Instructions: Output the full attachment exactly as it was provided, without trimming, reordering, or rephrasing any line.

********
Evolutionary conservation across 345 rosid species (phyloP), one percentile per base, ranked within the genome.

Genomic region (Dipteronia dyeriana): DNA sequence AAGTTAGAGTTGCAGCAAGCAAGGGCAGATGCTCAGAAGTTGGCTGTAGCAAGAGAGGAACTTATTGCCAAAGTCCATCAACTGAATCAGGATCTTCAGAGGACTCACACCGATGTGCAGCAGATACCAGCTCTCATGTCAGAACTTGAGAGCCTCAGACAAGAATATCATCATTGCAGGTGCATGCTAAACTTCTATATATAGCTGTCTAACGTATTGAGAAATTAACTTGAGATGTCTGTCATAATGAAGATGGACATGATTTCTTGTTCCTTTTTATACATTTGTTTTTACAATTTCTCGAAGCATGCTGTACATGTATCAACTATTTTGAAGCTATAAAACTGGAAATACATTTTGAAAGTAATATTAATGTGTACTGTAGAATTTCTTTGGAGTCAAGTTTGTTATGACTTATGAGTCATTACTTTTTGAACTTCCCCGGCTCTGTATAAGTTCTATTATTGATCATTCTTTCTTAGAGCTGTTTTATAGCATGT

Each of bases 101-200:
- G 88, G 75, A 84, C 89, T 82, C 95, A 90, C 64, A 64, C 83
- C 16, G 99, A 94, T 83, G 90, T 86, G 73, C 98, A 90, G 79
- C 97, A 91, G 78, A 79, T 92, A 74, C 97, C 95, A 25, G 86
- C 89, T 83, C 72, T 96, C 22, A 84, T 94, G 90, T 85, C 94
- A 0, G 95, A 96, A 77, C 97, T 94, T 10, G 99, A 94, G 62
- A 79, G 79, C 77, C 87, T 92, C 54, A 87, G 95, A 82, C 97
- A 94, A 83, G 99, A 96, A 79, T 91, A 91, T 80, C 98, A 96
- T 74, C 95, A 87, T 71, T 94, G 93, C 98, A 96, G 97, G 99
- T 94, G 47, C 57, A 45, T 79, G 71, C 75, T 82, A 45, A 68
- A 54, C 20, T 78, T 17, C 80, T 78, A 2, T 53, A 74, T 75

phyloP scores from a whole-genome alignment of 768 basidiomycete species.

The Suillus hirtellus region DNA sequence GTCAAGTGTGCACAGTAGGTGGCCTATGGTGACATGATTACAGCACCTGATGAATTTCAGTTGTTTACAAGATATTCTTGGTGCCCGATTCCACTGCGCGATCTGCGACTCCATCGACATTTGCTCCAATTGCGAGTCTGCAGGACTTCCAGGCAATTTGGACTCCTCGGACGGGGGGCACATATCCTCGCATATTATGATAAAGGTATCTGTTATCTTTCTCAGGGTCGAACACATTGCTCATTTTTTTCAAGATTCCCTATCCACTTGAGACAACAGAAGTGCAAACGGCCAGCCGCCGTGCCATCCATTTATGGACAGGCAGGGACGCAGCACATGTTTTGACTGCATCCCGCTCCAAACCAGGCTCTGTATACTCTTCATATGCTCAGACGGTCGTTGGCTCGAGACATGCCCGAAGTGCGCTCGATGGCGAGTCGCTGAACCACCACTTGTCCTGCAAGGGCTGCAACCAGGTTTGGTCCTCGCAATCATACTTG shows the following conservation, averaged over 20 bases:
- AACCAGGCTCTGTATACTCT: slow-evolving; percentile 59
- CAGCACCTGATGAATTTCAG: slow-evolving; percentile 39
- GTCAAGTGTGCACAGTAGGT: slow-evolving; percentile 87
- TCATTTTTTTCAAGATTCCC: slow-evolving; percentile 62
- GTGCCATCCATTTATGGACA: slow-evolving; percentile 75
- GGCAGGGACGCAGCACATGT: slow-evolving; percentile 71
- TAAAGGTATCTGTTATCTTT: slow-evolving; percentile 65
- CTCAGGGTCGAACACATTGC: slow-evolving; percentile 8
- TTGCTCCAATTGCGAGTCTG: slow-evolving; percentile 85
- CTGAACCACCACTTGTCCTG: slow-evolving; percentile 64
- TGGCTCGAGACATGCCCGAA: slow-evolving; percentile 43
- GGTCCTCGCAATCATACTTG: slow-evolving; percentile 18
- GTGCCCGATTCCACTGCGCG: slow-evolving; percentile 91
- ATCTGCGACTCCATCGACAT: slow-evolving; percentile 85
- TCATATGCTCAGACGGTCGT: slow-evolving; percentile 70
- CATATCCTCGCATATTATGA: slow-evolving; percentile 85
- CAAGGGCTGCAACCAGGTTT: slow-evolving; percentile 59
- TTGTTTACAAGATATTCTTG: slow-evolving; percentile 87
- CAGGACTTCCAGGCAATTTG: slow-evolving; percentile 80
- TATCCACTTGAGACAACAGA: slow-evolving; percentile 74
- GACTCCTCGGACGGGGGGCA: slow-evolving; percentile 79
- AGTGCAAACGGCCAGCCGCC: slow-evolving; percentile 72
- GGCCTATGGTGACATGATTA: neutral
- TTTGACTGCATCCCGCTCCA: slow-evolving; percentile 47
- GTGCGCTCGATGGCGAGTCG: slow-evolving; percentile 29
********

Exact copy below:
Evolutionary conservation across 345 rosid species (phyloP), one percentile per base, ranked within the genome.

Genomic region (Dipteronia dyeriana): DNA sequence AAGTTAGAGTTGCAGCAAGCAAGGGCAGATGCTCAGAAGTTGGCTGTAGCAAGAGAGGAACTTATTGCCAAAGTCCATCAACTGAATCAGGATCTTCAGAGGACTCACACCGATGTGCAGCAGATACCAGCTCTCATGTCAGAACTTGAGAGCCTCAGACAAGAATATCATCATTGCAGGTGCATGCTAAACTTCTATATATAGCTGTCTAACGTATTGAGAAATTAACTTGAGATGTCTGTCATAATGAAGATGGACATGATTTCTTGTTCCTTTTTATACATTTGTTTTTACAATTTCTCGAAGCATGCTGTACATGTATCAACTATTTTGAAGCTATAAAACTGGAAATACATTTTGAAAGTAATATTAATGTGTACTGTAGAATTTCTTTGGAGTCAAGTTTGTTATGACTTATGAGTCATTACTTTTTGAACTTCCCCGGCTCTGTATAAGTTCTATTATTGATCATTCTTTCTTAGAGCTGTTTTATAGCATGT

Each of bases 101-200:
- G 88, G 75, A 84, C 89, T 82, C 95, A 90, C 64, A 64, C 83
- C 16, G 99, A 94, T 83, G 90, T 86, G 73, C 98, A 90, G 79
- C 97, A 91, G 78, A 79, T 92, A 74, C 97, C 95, A 25, G 86
- C 89, T 83, C 72, T 96, C 22, A 84, T 94, G 90, T 85, C 94
- A 0, G 95, A 96, A 77, C 97, T 94, T 10, G 99, A 94, G 62
- A 79, G 79, C 77, C 87, T 92, C 54, A 87, G 95, A 82, C 97
- A 94, A 83, G 99, A 96, A 79, T 91, A 91, T 80, C 98, A 96
- T 74, C 95, A 87, T 71, T 94, G 93, C 98, A 96, G 97, G 99
- T 94, G 47, C 57, A 45, T 79, G 71, C 75, T 82, A 45, A 68
- A 54, C 20, T 78, T 17, C 80, T 78, A 2, T 53, A 74, T 75

phyloP scores from a whole-genome alignment of 768 basidiomycete species.

The Suillus hirtellus region DNA sequence GTCAAGTGTGCACAGTAGGTGGCCTATGGTGACATGATTACAGCACCTGATGAATTTCAGTTGTTTACAAGATATTCTTGGTGCCCGATTCCACTGCGCGATCTGCGACTCCATCGACATTTGCTCCAATTGCGAGTCTGCAGGACTTCCAGGCAATTTGGACTCCTCGGACGGGGGGCACATATCCTCGCATATTATGATAAAGGTATCTGTTATCTTTCTCAGGGTCGAACACATTGCTCATTTTTTTCAAGATTCCCTATCCACTTGAGACAACAGAAGTGCAAACGGCCAGCCGCCGTGCCATCCATTTATGGACAGGCAGGGACGCAGCACATGTTTTGACTGCATCCCGCTCCAAACCAGGCTCTGTATACTCTTCATATGCTCAGACGGTCGTTGGCTCGAGACATGCCCGAAGTGCGCTCGATGGCGAGTCGCTGAACCACCACTTGTCCTGCAAGGGCTGCAACCAGGTTTGGTCCTCGCAATCATACTTG shows the following conservation, averaged over 20 bases:
- AACCAGGCTCTGTATACTCT: slow-evolving; percentile 59
- CAGCACCTGATGAATTTCAG: slow-evolving; percentile 39
- GTCAAGTGTGCACAGTAGGT: slow-evolving; percentile 87
- TCATTTTTTTCAAGATTCCC: slow-evolving; percentile 62
- GTGCCATCCATTTATGGACA: slow-evolving; percentile 75
- GGCAGGGACGCAGCACATGT: slow-evolving; percentile 71
- TAAAGGTATCTGTTATCTTT: slow-evolving; percentile 65
- CTCAGGGTCGAACACATTGC: slow-evolving; percentile 8
- TTGCTCCAATTGCGAGTCTG: slow-evolving; percentile 85
- CTGAACCACCACTTGTCCTG: slow-evolving; percentile 64
- TGGCTCGAGACATGCCCGAA: slow-evolving; percentile 43
- GGTCCTCGCAATCATACTTG: slow-evolving; percentile 18
- GTGCCCGATTCCACTGCGCG: slow-evolving; percentile 91
- ATCTGCGACTCCATCGACAT: slow-evolving; percentile 85
- TCATATGCTCAGACGGTCGT: slow-evolving; percentile 70
- CATATCCTCGCATATTATGA: slow-evolving; percentile 85
- CAAGGGCTGCAACCAGGTTT: slow-evolving; percentile 59
- TTGTTTACAAGATATTCTTG: slow-evolving; percentile 87
- CAGGACTTCCAGGCAATTTG: slow-evolving; percentile 80
- TATCCACTTGAGACAACAGA: slow-evolving; percentile 74
- GACTCCTCGGACGGGGGGCA: slow-evolving; percentile 79
- AGTGCAAACGGCCAGCCGCC: slow-evolving; percentile 72
- GGCCTATGGTGACATGATTA: neutral
- TTTGACTGCATCCCGCTCCA: slow-evolving; percentile 47
- GTGCGCTCGATGGCGAGTCG: slow-evolving; percentile 29